kyle clements (profile) says:

crtc issue is complicated

I’m divided on the issue.

The issue that this article is ignoring is that America, being 10X bigger audience-wise, tends to have productions with 10X bigger budgets, which translates into astronomically more revenue generating potential. How is Canada expected to compete in this environment?

It’s sort of like how Canada has way more softwood lumber than America does, so we can sell a higher quality product to America at a much lower cost. America responds to the situation by violating the Free-Trade agreement and their own court decisions, and taxes the Canadian wood anyway, because they can’t compete with what we offer.

Made in Canada content taxes are the same thing, only these taxes don’t violate any pre-existing agreements between our countries.

The writing and acting quality may be nearly equivalent, but the level of production quality is no where near the level of polish American content can achieve. So we take a few bucks from the big players to help the little guys get their project finished. I don’t see anything wrong with that idea for big, professional, commercial productions.

However, per capita, Canadians are among the most prolific content generators and consumers on YouTube. We are punching well above our weight class in the area of user generated content, and all this is happening organically without any tax incentives, and this fact needs to be taken into consideration. The CRTC tries to sweep user generated content aside because to be “really Canadian” content needs to be scripted and available in both official languages.

Well, as a producer of user-generated content, I’m not going to dryly read from a script, and double my effort and expenses to produce everything in a second language to appeal to an insignificantly small audience; I’m going to use my mother tongue, and keep it off-the-cuff and organic.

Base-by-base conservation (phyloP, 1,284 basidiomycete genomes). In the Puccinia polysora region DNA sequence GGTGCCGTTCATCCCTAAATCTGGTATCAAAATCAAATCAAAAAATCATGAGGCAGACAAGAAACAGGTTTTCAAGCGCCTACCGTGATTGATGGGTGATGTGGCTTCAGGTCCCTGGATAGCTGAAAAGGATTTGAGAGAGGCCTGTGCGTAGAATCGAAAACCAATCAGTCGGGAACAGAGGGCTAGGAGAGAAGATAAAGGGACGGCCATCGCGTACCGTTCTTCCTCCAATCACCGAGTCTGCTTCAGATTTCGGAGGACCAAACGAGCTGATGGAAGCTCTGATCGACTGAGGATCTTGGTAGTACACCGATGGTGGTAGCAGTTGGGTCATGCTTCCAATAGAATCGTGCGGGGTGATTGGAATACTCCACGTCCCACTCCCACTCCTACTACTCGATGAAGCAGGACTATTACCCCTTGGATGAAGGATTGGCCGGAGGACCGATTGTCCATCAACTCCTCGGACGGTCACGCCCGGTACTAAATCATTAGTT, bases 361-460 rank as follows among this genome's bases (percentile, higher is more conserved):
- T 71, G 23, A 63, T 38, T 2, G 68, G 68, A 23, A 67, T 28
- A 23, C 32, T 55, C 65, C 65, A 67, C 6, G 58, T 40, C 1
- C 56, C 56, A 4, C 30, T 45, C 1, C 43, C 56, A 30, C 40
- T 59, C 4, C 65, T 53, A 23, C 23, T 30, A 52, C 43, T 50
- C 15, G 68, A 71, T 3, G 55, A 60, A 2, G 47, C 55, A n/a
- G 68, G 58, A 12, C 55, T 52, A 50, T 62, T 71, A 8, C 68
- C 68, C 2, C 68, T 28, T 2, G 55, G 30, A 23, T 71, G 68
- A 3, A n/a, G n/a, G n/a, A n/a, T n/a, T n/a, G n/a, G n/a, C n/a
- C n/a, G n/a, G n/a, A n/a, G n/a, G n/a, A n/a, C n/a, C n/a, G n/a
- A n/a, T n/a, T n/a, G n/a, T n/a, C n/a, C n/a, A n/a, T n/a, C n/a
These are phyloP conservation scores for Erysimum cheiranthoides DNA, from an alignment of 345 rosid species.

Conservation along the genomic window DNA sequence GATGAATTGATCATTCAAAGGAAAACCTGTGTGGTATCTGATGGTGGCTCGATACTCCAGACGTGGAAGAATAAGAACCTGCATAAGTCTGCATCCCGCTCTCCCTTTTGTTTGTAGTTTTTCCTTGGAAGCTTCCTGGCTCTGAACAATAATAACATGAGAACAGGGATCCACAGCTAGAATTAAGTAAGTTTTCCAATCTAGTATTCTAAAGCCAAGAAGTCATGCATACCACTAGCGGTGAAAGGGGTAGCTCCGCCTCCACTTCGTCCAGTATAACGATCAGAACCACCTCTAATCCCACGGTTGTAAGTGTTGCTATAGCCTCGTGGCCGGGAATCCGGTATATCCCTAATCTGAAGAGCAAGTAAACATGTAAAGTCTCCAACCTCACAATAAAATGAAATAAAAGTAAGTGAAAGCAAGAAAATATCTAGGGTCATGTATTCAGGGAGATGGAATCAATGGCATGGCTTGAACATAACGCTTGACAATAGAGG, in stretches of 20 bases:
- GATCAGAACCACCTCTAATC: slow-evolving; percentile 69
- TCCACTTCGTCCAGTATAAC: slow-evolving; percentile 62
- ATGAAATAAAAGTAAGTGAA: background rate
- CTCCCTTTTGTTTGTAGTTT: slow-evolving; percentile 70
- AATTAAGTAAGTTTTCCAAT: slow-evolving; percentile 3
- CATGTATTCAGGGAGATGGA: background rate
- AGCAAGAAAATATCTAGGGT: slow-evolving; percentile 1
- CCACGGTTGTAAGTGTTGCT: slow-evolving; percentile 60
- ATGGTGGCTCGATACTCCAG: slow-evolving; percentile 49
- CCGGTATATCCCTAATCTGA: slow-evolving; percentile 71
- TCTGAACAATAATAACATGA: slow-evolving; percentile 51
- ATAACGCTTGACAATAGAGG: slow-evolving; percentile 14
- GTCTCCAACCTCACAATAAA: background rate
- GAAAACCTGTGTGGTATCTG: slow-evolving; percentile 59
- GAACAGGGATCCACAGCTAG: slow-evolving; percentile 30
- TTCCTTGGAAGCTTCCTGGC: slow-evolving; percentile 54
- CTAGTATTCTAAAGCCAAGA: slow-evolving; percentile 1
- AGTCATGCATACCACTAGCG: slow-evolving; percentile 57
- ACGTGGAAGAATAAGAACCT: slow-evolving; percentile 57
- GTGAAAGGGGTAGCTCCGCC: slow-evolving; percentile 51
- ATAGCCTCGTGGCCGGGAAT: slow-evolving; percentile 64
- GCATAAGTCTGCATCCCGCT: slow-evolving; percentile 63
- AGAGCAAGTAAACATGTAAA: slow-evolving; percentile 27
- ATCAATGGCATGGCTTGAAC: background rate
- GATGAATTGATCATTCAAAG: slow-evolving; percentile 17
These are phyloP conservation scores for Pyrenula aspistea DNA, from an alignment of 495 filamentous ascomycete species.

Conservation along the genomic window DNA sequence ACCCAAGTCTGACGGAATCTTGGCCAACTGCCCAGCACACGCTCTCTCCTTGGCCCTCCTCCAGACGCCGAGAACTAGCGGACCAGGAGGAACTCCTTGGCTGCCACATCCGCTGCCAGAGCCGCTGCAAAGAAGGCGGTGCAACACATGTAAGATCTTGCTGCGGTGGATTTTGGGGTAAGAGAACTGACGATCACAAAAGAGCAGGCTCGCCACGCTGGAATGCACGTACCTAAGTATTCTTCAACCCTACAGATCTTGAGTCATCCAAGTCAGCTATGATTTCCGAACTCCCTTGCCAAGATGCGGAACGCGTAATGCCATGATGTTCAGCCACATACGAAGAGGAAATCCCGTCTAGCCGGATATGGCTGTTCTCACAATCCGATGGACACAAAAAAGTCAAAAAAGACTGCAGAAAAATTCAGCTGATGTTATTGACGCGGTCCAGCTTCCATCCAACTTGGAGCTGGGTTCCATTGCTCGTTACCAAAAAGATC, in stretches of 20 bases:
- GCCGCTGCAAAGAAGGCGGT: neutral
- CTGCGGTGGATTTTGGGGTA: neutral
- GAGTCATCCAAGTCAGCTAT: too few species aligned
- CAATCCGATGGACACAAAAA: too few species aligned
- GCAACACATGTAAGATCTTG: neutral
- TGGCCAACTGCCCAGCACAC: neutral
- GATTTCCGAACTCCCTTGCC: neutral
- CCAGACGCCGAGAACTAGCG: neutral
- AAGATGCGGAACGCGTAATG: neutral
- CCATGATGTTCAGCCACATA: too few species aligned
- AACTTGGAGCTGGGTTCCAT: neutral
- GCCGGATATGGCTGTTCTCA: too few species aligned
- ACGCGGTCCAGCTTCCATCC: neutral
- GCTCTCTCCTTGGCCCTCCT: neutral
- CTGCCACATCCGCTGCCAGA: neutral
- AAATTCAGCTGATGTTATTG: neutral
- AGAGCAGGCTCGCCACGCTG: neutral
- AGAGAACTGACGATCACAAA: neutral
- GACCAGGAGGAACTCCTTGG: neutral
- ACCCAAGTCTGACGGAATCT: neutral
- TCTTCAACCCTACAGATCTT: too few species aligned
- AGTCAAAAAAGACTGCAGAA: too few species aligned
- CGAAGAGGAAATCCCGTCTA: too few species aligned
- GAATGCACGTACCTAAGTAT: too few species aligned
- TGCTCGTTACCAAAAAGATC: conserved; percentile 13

Anonymous Coward says:

So here is the deal.

Canadian TV Broadcasters except news specifically chose repeatedly for years NOT to adapt and compete by moving offerings online and reducing their prices to a realistic level.

Now they want the Gov to step in and “protect” them from big bad Netflix, under the guise of “protecting canadian content” and of course the Jobs that no one is losing.

Netflix gets no access to CanCon funds so lets say they pay into it. Who benefits ? Big incumbent dinosaur broadcasters who never adapted and will have access to the funds as if they need more funds.

What is being proposed is a “forced” wealth transfer from Netflix directly to the people who should be getting hell from the CRTC for not adapting, full stop.

siale (profile) says:

This really isn’t anything new- just modernized for the Internet etc. When I was younger I worked 3 miles south of the Canadian border, so all of our radio listening was stations out of Quebec. We learned that the stations had a quota on how much American music they could play and had to do something like a 2:1 ratio or something (Canadian: American music). Might have been hearsay, but seemed accurate per what we were hearing on the radio. If true, could never understand why- people’s wants and tastes should shape what is offered. If they want only Canadian music, programming etc, then there shouldn’t be a need for quotas. Why so afraid to let nature take its course???

textibule (profile) says:

As a US expat living in Europe, I’d like to affirm categorically that when you’ve lived without “American culture” for a few years, and then you are re-exposed to it, whether advertantly or inadvertantly, you realize who noisy (gunshots anyone?) and divisive it is, has always been. And/Or how easy it is for parts of the brain to rot away without it ever being noticed.

Only USians who don’t get out very much would find other countries imposing a culture tax as cruel or unusual punishment.

John Fenderson (profile) says:

Re: Re:

“Only USians who don’t get out very much”

Even then, only some of them. I’m a USian who doesn’t get out very much, but I have no opinion on Canadian (or anyone else’s) taxation matters. It seems to me that any nation should have the right to internal taxation in any amount for any reason they like, subject to the laws of that nation. I.E., it’s a purely internal matter and none of my business.